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Friday movie roundup: Scary good, or funny-bad?

Published July 19, 2013 9:36 am

This is an archived article that was published on sltrib.com in 2013, and information in the article may be outdated. It is provided only for personal research purposes and may not be reprinted.

Get ready to get scared silly or get shot at, without getting drenched in fake blood.

This weekend's likely box-office champ is "Red 2," the gun-heavy sequel to the 2010 hit. Bruce Willis, John Malkovich, Helen Mirren and Mary-Louise Parker return for this tale of retired assassins (Willis and Malkovich), this time having to bounce around the globe to clear their names in regards to a Soviet nuke plot. Byung-hun Lee ("G.I. Joe"), Catherine Zeta-Jones and Anthony Hopkins join the cast, but there's a lot less fun this time around. (There is a ridiculously high body count for a PG-13 movie, though.)

"The Conjuring" is an old-school haunted-house thriller, made with a lot of care and not very much gore by director James Wan ("Saw," "Insidious"). When a family reports strange doings in a Rhode Island country house, it's up to real-life demonologists Ed and Lorraine Warren (Patrick Wilson and Vera Farmiga) to figure out what's going on. The chills are well-paced, and the performances by Farmiga and by Lili Taylor (as the family's wife and mom) are affecting.

The last studio option is "R.I.P.D.," a jokey and derivative action comedy – starring Jeff Bridges and Ryan Reynolds as dead cops keeping the world safe for the living. It wasn't screened until Thursday night, so a review will appear online later today. (Semi-interestingly, "R.I.P.D." marks the second film of the weekend for Reynolds, who gives a voice in the animated "Turbo," and for "Red 2" co-star Parker, who shows up here as Bridges' and Reynolds' no-nonsense boss.)

The best movie on this week's art-house slate is "The Way, Way Back," a funny and observant coming-of-age story. It centers on Duncan (Liam James), a 14-year-old on a summer vacation in a beachside town, dealing with Mom's new boyfriend (Steve Carell) and finding his tribe when he takes a job at a nearby waterpark. Writers and first-time directors Jim Rash and Nat Faxon ("The Descendants") employ authentic detail and a sharp cast to produce a warm, humorous look at adolescence. (Read The Cricket's interview with Rash and Faxon.)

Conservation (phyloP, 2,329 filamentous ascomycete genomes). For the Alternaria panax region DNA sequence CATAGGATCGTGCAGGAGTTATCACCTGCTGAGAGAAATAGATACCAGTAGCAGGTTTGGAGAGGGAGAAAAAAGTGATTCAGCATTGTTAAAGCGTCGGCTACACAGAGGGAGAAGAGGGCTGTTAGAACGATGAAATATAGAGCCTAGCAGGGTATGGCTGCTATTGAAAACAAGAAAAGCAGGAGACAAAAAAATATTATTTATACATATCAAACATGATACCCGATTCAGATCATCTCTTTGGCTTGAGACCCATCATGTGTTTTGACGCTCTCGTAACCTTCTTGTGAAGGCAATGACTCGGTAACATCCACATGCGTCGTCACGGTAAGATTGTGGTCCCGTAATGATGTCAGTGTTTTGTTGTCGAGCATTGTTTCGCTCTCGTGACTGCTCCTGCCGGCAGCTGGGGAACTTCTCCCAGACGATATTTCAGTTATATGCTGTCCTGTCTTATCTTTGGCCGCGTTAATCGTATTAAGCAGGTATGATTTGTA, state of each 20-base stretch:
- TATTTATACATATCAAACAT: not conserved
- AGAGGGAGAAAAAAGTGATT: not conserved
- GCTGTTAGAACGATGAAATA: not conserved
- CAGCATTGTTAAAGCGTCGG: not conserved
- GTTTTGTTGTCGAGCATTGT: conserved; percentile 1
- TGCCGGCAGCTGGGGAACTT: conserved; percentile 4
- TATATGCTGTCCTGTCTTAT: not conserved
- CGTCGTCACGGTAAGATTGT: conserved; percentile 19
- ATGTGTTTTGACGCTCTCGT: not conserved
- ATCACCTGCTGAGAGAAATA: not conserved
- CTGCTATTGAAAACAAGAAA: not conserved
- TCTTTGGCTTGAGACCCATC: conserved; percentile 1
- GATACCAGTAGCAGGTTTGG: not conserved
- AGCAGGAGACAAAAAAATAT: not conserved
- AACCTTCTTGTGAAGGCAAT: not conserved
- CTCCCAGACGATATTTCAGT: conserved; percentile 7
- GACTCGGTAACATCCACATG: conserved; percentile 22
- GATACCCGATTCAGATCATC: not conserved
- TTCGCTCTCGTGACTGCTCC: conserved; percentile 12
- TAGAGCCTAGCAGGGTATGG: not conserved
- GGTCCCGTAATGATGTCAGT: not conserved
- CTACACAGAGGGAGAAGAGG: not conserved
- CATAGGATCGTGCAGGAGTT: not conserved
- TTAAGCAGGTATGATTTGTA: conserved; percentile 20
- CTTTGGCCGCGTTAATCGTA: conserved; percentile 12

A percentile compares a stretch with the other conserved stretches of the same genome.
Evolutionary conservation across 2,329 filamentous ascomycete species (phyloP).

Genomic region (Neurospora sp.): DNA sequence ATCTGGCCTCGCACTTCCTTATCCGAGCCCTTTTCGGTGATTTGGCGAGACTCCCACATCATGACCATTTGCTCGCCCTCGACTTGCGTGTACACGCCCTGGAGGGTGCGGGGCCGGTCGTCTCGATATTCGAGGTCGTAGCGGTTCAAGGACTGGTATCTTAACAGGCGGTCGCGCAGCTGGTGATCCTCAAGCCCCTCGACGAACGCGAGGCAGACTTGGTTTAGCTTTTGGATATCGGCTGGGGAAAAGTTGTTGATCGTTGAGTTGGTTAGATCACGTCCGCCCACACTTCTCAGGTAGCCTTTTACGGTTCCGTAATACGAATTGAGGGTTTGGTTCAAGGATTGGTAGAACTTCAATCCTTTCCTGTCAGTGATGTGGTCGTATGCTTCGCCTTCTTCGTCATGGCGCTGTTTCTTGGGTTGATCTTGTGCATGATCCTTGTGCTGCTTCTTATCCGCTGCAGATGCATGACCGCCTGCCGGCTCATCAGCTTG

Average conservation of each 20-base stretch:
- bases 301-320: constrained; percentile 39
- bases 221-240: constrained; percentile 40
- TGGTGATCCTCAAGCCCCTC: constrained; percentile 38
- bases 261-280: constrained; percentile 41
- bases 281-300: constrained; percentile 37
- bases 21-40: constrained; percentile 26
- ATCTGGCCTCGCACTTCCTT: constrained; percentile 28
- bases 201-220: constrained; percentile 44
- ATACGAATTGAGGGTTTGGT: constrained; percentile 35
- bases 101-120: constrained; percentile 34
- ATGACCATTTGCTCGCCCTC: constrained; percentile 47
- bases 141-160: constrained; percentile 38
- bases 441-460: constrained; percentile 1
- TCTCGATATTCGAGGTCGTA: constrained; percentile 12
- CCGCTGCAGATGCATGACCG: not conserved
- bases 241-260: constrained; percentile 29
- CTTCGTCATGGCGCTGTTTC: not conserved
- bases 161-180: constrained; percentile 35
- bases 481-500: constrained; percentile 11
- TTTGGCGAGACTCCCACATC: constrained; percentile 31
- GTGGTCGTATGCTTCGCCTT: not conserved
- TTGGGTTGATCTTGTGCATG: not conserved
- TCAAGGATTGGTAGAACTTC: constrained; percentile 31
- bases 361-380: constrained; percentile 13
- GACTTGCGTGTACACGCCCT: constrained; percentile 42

"Laurence Anyways" is a brash and exuberant drama from Quebec, about a couple whose relationship is tested when the guy (Melvil Poupaud) tells the gal (Suzanne Clément) that he wants to become a woman. Director Xavier Dolan produces a rich tableau of color, augmented by a strong '90s soundtrack and wrenching dialogue, to produce an emotional wallop.

Kristen Wiig is the reason to see "Girl Most Likely," an occasionally ludicrous comedy with a lot of heart. Wiig's character, a once-promising playwright whose life has hit the skids, is rather reminiscent of her role in "Bridesmaids." But Wiig's honest performance, and the solid pairing with Annette Bening as an obsessive-compulsive mom, make it worth a look.

Lastly, there's "Only God Forgives," the less-than-enthusiastic reteaming of "Drive" director Nicolas Winding Refn and star Ryan Gosling. It's a dreary, self-important look inside Bangkok's underground, with Gosling as a drug smuggler reluctant to seek revenge on his brother's killers.